Two kids at Peltzer Winery's annual fall pumpkin patch lifting a pumpkin into a wheelbarrow
Looser land-use ordinances allow Temecula vineyards to host family-friendly activities like Peltzer Winery’s annual fall pumpkin patch

Fun, Casual, and Immersive

Compared to some of California’s more established wine regions, the Temecula Valley Wine Country Community Plan is a lot more permissive, with land-use ordinances allowing wineries to operate restaurants, events, and lodging. For example, Europa Village offers multiple wineries, hotel rooms, restaurants, and event spaces (plus a wine cave where guests can book a private sound-bath meditation) under one roof. South Coast Winery Resort has a full-service spa and heated, outdoor saltwater pool.

You can blend your own bottle of wine at Bottaia Winery, experimenting with estate-grown Italian varietals like aglianico, sangiovese, sagrantino, and barbera in a wine lab complete with beakers. There’s no right or wrong answer here—just whatever suits your personal taste.

When it comes to dining, Leoness Cellars and Avensole Winery have some of the best bites and views in the region, and Peltzer Winery features food trucks and live music. The fifth-generation family farm hosts an annual autumn pumpkin farm and petting zoo and builds an 8,400-square-foot ice-skating rink each winter. At times, it might feel a little like the Disney World of wine—but you’re allowed to have fun when your wines are this damn good.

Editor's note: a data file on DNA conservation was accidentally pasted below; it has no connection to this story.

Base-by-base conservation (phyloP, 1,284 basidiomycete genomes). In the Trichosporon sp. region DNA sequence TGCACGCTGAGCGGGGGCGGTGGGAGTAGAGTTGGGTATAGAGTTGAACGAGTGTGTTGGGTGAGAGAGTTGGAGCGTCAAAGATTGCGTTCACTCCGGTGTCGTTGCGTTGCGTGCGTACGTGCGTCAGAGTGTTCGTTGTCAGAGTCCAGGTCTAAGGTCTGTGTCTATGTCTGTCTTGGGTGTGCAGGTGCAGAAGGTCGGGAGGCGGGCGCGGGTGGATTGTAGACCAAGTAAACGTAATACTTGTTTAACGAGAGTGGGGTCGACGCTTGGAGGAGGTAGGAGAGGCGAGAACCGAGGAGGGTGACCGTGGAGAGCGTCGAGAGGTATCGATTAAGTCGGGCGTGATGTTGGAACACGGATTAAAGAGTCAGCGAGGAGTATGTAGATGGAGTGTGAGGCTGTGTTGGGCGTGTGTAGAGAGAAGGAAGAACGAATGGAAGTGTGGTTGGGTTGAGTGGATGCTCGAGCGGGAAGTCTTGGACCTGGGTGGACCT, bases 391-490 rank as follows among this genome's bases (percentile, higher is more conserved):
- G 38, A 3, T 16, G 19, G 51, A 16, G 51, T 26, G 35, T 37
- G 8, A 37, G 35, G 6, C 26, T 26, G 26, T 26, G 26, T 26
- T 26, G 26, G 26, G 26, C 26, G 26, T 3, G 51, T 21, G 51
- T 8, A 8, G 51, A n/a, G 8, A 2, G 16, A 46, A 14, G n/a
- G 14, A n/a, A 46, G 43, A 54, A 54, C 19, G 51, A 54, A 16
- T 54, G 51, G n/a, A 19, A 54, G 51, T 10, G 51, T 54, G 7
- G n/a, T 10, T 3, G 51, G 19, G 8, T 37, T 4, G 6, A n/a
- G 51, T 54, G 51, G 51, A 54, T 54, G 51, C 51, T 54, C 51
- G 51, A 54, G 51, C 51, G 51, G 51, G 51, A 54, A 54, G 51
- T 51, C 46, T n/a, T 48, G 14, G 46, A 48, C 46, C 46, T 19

And, after all, fun is what keeps people coming back. “We have a lot of loyal customers that we call ‘repeat offenders,’” Kelliher says. “Temecula becomes their regular getaway and mini vacation. They like that we’re not pretentious like some other wine regions.”

Temecula Wines to Try

Start your Temecula wine-tasting journey with one of these 10 winners.

Wiens Cellars 2022 Vermentino ($32)

An ideal bottle on hot summer days, flavors of pineapple and pink grapefruit in this crisp white wine whisk you away to a tropical paradise. Pair it with mild cheeses or oysters.

Carter Estate Brut ($39)